Icons, or at least the iconic image of a strong, skilled and dependable(NLF) or People’s Army of Vietnam ( ) soldier, were important models for Vietnamese war artists working on behalf of the northern (DRV).
Nguyễn Ðức Thọ used such iconic soldiers often. Recorded as Nguyễn Văn Bế (fig. 1), an anti-aircraft platoon leader based in Quảng Trị, Thọ described how this soldier had already fought “over 1,300 battles in the 7th Battalion,” a by-product of the infamous 312 Division that originated under the and fought in the decisive battle at Điện Biên Phủ in 1954.
In the period between 1970 and 1975, Thọ made various excursions along theto artillery units based in , Hạ Long and Quảng Trị Province, as well as Khan Muon Province and Province in Laos, paid as a soldier-artist to document the events there. Primarily, Thọ painted watercolour portraits for propaganda purposes. Despite being able to choose his own subjects, he had to find good soldiers who were well respected with numerous awards and portray them as idols for other units and divisions. These were considered the most important subjects for propaganda images. It was during this time that he also made studies for his own future studio work.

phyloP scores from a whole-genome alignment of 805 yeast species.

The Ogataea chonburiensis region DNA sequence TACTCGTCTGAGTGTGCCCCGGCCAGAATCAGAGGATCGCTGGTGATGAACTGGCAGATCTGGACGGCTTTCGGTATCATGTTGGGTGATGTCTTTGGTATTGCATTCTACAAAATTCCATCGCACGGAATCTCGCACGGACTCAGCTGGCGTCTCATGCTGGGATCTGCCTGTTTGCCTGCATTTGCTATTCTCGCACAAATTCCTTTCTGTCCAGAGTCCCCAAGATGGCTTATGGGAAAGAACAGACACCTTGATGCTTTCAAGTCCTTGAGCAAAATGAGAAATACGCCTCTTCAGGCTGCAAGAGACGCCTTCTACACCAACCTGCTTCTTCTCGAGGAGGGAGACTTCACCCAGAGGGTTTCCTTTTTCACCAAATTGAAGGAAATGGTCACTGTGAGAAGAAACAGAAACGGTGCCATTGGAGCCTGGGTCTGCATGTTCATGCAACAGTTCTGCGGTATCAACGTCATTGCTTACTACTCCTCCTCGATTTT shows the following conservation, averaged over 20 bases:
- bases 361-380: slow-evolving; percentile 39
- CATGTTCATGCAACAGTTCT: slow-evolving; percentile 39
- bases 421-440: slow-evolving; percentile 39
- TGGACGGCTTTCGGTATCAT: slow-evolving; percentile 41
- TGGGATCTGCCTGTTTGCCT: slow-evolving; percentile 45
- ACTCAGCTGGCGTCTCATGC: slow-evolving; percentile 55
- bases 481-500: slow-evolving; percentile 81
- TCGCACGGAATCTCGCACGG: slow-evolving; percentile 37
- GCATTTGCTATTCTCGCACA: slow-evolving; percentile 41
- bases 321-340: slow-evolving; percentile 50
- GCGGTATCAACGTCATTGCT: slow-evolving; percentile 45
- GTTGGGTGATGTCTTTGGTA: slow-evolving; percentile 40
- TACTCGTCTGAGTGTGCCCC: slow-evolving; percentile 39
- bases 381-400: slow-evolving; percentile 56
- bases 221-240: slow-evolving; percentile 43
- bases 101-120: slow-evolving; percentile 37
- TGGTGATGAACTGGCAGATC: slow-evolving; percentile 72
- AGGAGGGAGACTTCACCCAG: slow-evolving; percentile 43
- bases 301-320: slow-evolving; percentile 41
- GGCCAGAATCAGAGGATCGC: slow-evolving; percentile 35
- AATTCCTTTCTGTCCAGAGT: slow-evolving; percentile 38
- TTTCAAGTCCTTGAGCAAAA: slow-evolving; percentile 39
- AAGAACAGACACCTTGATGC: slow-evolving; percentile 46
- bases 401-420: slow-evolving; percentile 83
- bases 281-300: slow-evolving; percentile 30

Where possible Thọ travelled to different locations by car, but often had to travel on foot. On each expedition, Thọ was assigned a reliable and skilled soldier to protect him, as he did not carry weapons of his own. These bodyguards were invaluable in negotiating areas renowned for landmines and unexploded cluster bombs. Thọ was usually sponsored by theand the for these expeditions, which provided him with watercolours, oils and paper – even though he commented that the paper was sub-standard. While living with various units, he would organise and contribute to art exhibitions held in divisional barracks to show his portraits. His works were also published in the People’s Army Newspaper ( ).